Mr. Illarionov underlined that he doesn’t argue against the need for the energy system in Russia. “On the contrary, the reform is needed, because the system’s fixed assets have already run out of their resources or are about to do so. In fact, what matters is not the reform but the approach to it. Either it’s thoughtless, rash, sometimes outright mean, or it’s thoughtful and responsible”. It looks like Russia has problems with grasping suicidal nature of the energy reform designed by Chubais. Therefore Mr. Illarionov doesn’t cease talking about it lest someone would finally understand. Adventurous approach to economy threatens an economic “black-out”.

He points out a recently completed major economic project: “Have you heard about Bureiskaya Hydro Power Plant (HPP)? You must have because the RAO UES management was trumpeting about this “great victory of capitalism” so loudly. I’m telling you, this is one of the biggest economic adventures, which makes another failure – the BAM (Baikal-Amur Railway) built back in the Soviet times – look like a childish joke. Just imagine, few months ago fanfares were sounded on completion of “the project of the century” (Bureiskaya HPP had stood uncompleted since the mid-1980s). Now it turns out that, apart from the enormous amount of public money already spent on the completion of the construction, at least another 20 billion roubles will be needed to really put the power plant into operation. Where one can get this kind of money?

RAO UES immediately starts lobbying actively for an urgent special amendment to the already approved national budget to get these costs included as a separate item. It’s very convenient, as I see. The key point, however, is that a simple objective study shows that even without Bureiskaya or any other new hydro power plant the Far East power generation already shows a surplus that simply can’t be used because the actual and most serious problem in the Far East is the extreme shortage of transmitting capacities. How did RAO UES respond to this important point? “This is up to local governments. Let the regions build the grids themselves or, at worst, participate with money”, says the energy monopolist. Do you find this approach normal?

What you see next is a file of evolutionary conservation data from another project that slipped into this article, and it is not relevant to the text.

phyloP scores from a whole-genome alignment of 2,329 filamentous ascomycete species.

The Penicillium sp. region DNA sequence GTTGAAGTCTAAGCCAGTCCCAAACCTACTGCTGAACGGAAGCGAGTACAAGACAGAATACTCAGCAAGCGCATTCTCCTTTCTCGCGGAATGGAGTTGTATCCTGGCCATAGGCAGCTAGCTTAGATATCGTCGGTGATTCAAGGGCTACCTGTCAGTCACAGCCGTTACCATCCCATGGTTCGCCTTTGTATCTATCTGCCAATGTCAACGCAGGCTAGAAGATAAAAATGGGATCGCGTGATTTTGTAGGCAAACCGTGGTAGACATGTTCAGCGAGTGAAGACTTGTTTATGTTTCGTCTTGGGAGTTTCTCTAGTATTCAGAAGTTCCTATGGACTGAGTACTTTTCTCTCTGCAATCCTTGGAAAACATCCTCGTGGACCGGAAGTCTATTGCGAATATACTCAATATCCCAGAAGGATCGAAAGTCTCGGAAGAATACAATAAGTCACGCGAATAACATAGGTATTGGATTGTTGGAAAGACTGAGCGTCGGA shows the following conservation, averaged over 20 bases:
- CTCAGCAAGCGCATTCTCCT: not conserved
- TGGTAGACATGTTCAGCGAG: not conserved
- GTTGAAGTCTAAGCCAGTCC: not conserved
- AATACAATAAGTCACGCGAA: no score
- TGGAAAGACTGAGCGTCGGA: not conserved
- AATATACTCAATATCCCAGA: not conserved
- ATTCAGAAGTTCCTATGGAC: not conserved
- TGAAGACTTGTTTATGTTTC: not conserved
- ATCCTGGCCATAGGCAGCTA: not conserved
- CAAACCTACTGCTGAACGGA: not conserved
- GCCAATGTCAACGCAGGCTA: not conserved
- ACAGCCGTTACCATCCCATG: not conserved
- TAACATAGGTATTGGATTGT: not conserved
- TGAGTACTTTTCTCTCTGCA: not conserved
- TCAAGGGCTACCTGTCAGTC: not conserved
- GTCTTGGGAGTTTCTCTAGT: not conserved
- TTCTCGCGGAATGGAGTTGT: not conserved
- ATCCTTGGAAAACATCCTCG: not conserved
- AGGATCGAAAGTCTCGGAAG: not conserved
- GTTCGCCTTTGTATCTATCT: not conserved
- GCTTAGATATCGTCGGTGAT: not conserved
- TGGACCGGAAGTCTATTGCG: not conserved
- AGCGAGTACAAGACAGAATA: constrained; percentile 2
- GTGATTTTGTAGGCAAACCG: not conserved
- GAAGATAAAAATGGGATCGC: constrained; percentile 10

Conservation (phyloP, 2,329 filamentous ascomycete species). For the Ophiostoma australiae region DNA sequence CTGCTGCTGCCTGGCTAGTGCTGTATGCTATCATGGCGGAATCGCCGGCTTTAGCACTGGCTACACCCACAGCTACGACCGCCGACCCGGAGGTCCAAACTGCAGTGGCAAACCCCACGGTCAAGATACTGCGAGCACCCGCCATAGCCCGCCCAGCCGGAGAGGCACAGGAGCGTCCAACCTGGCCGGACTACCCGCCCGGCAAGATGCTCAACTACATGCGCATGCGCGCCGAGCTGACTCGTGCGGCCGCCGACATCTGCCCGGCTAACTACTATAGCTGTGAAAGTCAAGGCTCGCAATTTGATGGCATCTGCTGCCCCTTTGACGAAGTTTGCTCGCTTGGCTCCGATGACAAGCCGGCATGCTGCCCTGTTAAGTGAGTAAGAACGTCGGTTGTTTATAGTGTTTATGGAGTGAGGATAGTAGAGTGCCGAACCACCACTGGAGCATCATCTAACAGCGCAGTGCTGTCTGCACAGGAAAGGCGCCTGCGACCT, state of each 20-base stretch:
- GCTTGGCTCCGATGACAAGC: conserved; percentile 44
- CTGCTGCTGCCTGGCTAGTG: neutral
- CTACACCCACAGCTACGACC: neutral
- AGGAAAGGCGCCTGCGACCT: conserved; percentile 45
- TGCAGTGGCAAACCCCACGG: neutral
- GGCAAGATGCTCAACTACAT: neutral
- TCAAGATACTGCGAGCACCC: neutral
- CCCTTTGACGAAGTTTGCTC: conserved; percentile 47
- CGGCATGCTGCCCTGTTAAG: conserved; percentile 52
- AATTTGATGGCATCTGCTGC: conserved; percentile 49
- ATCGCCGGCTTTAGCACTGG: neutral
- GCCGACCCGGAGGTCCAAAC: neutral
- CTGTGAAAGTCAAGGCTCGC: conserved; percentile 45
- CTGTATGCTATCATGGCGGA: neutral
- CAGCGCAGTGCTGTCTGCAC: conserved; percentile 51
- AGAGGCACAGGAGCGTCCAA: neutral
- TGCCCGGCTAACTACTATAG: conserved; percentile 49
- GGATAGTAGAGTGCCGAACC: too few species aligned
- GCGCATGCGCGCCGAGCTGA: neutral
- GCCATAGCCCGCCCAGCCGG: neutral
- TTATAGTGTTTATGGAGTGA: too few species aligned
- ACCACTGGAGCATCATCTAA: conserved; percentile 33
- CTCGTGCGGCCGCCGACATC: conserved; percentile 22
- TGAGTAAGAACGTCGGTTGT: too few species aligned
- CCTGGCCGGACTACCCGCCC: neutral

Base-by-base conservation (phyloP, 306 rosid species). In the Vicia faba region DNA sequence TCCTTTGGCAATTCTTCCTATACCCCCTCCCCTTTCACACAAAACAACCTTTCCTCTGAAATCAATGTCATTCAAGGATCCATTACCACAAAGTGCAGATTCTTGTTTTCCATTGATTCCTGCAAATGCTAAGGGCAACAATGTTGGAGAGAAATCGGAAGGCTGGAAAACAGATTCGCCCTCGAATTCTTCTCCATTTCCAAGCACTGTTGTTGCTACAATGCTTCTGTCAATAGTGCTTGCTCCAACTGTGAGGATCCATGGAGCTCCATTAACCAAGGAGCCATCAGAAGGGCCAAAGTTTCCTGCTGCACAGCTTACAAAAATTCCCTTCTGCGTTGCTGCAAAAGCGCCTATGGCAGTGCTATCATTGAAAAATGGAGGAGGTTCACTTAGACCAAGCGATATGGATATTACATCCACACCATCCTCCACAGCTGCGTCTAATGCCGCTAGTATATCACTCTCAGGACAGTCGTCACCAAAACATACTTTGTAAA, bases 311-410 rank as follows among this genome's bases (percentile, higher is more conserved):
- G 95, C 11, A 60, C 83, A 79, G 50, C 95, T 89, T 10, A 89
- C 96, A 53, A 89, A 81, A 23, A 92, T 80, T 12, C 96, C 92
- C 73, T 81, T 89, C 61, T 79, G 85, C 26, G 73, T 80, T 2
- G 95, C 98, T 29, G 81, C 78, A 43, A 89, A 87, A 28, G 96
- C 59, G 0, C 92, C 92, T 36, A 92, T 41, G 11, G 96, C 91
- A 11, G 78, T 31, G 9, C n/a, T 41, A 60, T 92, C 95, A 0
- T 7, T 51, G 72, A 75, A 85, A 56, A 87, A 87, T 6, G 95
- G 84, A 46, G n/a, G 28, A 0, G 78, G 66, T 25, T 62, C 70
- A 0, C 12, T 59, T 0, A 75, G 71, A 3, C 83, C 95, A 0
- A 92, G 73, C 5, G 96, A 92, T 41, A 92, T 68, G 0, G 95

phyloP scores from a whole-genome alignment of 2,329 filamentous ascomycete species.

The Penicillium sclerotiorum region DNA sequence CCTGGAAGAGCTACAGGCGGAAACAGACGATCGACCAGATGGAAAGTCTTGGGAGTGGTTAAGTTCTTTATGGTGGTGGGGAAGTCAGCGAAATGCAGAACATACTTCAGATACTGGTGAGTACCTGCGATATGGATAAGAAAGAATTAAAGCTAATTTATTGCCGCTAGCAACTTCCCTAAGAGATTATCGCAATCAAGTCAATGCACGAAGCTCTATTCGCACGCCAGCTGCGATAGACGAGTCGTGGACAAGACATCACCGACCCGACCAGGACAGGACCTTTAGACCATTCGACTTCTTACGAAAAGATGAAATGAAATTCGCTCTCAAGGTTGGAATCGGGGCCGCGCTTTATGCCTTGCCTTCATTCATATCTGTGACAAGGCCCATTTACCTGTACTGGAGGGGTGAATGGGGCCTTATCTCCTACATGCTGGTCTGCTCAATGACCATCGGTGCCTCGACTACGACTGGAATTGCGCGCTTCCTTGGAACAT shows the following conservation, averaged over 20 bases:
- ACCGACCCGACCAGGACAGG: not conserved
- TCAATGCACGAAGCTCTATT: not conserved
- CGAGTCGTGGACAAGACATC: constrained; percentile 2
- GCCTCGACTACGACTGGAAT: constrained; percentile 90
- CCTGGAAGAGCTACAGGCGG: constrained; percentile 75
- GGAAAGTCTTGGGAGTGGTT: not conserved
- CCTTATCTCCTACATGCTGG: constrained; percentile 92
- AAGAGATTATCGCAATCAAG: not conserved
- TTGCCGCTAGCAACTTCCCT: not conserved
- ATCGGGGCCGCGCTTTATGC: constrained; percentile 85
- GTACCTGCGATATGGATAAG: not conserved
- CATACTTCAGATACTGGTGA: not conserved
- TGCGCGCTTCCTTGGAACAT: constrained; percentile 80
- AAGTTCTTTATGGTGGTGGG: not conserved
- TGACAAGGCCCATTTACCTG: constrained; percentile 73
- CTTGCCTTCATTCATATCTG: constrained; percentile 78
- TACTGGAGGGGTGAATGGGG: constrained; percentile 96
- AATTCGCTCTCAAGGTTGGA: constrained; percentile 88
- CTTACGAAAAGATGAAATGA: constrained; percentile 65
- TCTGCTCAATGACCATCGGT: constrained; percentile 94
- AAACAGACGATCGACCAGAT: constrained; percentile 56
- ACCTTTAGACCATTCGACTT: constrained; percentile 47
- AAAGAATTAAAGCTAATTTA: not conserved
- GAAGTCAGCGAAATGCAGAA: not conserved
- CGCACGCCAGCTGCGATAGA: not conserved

Local governments are offered to finance the construction of transmitting grids to make it easier for RAO UES to sell electric power across the border to South Korea, Japan, etc. Meanwhile regional leaders are simply crumbling und�r the RAO USE dictate and scurry from office to office in Moscow, begging to find some way out, “to think of something”. They do not dare to protest openly because they depend on the RAO UES for energy supply by all 100 percent and simply fear to risk being cut off of power – after all, the Far East is no California,” said Mr. Illarionov.

Russian President’s special economic adviser is seriously concerned over such adventurous approach to economic matters. He thinks it poses a real threat of negative and dangerous development of the economic situation in Russia. One can hardly suspect Illarionov of laying it on thick or being biased – he was the only one of the leading Russian economists, who gave adequate evaluation to the economic situation which resulted in the huge crash in August 1998 and did it long before the general panic set in. Moreover, at the time five years ago he did not just make a detached and self-contented statement of facts but kept proposing specific and appropriate measures to get out of the inevitable crisis.   

Today the outlook seems no less gloomy to leading Russian macro economist: “Remember, how me and you talked long before the August crisis that it was bound to happen and only either the blind or the devious would not see it? I give you my word, it doesn’t give me any pleasure to predict bad economic news but I must speak out what I think. And this is what I think after I have scrutinised the energy reform they are forcing on us, and talked to a number of people in different regions of the country, and as I now watch the reform taking its ugly shape and compare it all with energy emergencies (black-outs) which happen around the world all the time. The whole Russian economy in general may be facing a macro economic black-out, if this reform is implemented in its current form. Trust me, I would like very, very much to be wrong this time”.

(c) Rogatchi Productions & Communications Ltd., 2003


The 2003 results by Andrei Illarionov:

Result of the Year: 6.5% GDP growth

Idea of the Year: To double national GDP by 2010

Anti-idea of the Year: Redistribution of the rent on natural resources

The year’s decision: Stability foundation’s creation

Year’s anti-event: Introduction of meat product quotas

Event of the Year: Russia gets investment rating

Anti-event of the Year: The YUKOS affair

Law of the Year: “On Foreign Exchange Regulation and Control”

Surprise of the Year: Lack of problems in overcoming foreign debts’ peak payments 

Mystery of the Year: The central Bank efforts to raise the rouble rate

Year’s swindle: Construction of Bureiskaya hydro power station

Global Economy Event of the Year: The Chinese economic miracle